The first two human tales in Genesis, that of Adam and Eve and that of Noah, are clearly making points about the virtue of obedience. But the book as a whole then moves from synthesis to antithesis; the stories of Abram, Lot and Abraham and Isaac equally clearly make points about the necessity of disobedience, or more specifically the need to temper obedience with disobedience. Blind obedience is a terrible thing; absolute loyalty is incompatible with free will; authority is to be respected only insofar as it does not become arbitrary tyranny. The moral of the story of Abraham and Isaac is the same moral as the story of Adam and Eve, which is to say, in both cases the protagonists act the wrong way. Just as it was wrong for Adam to blight his descendents by disobeying God, it was—patently—wrong for Abraham to make such a fetish of obedience to a cruel, arbitrary and tyrannous command as that of God in Genesis. To too great a degree, religions descended from this book have learnt the first of these lessons but not the second.

Wednesday, 9 July 2008

Lip service.

Lip-service--as opposed to, what? Genuine service ... 'troth', as it used to be called? But troth in which nothing is said: nothing promised, sworn, communicated? That sounds much worse. What can a poet, or a kiss, offer except lip service?

Tuesday, 8 July 2008


I've a fanciful notion that we strap time onto our wrists not so much because it's nicely accessible for our eyes, but because subconsciously we like the idea of time dangling in the region of our hips. Our hips are the true benchmark of time, because the fruit thereof, children, are its true scale.

Monday, 7 July 2008


Melville's lonely old whale has died and gone to a sky-swimming school where he and his swagbellied friends can drift endlessly through the blue together.

Sunday, 6 July 2008

Pink Moon

Nick Drake's spare, aching, beautiful final album; his death album. Its moon is pink because his heart's blood is mixed with its whiteness. The white goddess accepts such sacrifices, from time to time.

Saturday, 5 July 2008


Once the Mongols ruled the largest empire the world had ever seen; now Mongolia is a backward nation, and 'mongoloid' a term of medical abuse for Down's Syndrome children. Thus does the resentment of the conquered work itself out upon the fallen empire: in a few century's time a Chinese blogger will observe that 'England' is a backward nation, and 'English-looking' a description of genetically deformed children.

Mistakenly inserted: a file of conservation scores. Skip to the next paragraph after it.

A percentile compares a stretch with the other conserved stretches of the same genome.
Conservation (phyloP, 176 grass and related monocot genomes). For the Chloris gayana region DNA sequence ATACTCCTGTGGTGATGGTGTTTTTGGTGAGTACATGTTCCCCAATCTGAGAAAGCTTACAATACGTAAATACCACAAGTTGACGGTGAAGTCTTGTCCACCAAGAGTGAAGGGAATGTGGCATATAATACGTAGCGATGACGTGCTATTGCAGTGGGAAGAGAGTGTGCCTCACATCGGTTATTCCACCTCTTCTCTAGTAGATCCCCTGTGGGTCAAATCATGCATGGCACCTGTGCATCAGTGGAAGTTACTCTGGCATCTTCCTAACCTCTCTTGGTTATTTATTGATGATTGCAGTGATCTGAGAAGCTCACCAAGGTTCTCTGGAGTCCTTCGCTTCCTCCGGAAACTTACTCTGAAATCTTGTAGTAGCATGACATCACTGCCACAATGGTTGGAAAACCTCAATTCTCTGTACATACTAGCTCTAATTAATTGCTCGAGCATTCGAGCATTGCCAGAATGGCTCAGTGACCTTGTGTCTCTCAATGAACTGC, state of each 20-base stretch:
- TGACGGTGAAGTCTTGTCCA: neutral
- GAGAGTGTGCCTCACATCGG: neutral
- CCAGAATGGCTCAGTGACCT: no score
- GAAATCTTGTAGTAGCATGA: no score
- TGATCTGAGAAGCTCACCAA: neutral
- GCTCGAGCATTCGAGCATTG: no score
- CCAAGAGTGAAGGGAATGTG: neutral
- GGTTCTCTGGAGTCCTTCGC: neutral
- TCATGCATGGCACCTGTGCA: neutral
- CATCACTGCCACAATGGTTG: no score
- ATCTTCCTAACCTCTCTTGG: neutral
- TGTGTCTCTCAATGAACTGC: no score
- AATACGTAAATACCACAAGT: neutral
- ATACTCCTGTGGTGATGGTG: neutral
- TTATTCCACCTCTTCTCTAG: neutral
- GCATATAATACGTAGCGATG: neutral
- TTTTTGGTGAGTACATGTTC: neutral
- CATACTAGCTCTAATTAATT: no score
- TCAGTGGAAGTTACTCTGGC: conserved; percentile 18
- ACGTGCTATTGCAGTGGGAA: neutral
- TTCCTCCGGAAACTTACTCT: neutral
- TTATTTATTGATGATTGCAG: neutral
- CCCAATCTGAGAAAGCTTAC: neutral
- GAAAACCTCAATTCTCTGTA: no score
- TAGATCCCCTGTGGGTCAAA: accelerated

Friday, 4 July 2008


Scholars derive the word from the same root as woods, assuming this creature is a wood spirit ('The Woodwose [Anglo-Saxon: wuduwasa] or hairy wildman of the woods is a mythological figure that appears in the artwork of medieval Europe ....') But, fancifully, I enter into the wodwo's state of mind, of exclusion and abjection, and wonder whether the name doesn't incorporate a doubled sorrow: woe-and-woe.

Thursday, 3 July 2008


'Born from the oxymoron of agreeable horror, Romanticism was nursed on calamity' [Simon Schama]. This is on the right lines; although it would be closer to the truth to say that 'agreeable horror' (which is a very ancient human idiom) unveiled for the Romantics a new perspective on subjectivity. To put it another way: Romanticism asks what part of us finds horror so agreeable?

Wednesday, 2 July 2008


One of the main characters in Greg Bear’s recent novel, City at the End of Time (2008) is a far-future superevolved human ‘Tall One’ or ‘Eidolon’ called Pahtun. Here he is in conversation with some less-evolved individuals:

'He waved a long-fingered hand, and Tiadba noticed that on the tip of his sixth-finger—he had six fingers and an odd thumb, mounted in the center of his palm—there was a pink flower. Patient observation, as Pahtun spoke and waved his hand some more, rewarded her with the realization that this flower was in fact a cluster of six-smaller fingers—perhaps used in delicate tasks’ [Bear, City, 287]

What makes this little image so striking is its peculiarly fractal logic, its extension of our sense of a human being as (to appropriate Lear’s words) a poor forked thing: a unitary, single ‘body’ (which we tend to mistake for ‘us’) branches into two arms, into two legs. Each arm branches at its end into five digits. Bear simply imaginatively extends this logic: it is hard, I submit, to think of the finger branching into six miniature fingers without wondering whether each of these mini-fingers does not also end in even smaller fingers—perhaps . Our hands, howsoever useful they are as manipulators and signifiers, also represent one place where our body frays.

Tuesday, 1 July 2008


We've been looking in the wrong place for intelligent alien life; that we have achieved consciousness (though of a freakishly rapid and temporary sort) in the crushing basin of a gravity well is a bizarre thing. Most intelligence in the cosmos lives, slow, diffuse, in the enormous intergalactic spaces, as far as possible from the contamination of gravity. Clearly life was meant to exist in these spaces, because they constiute most of the universe.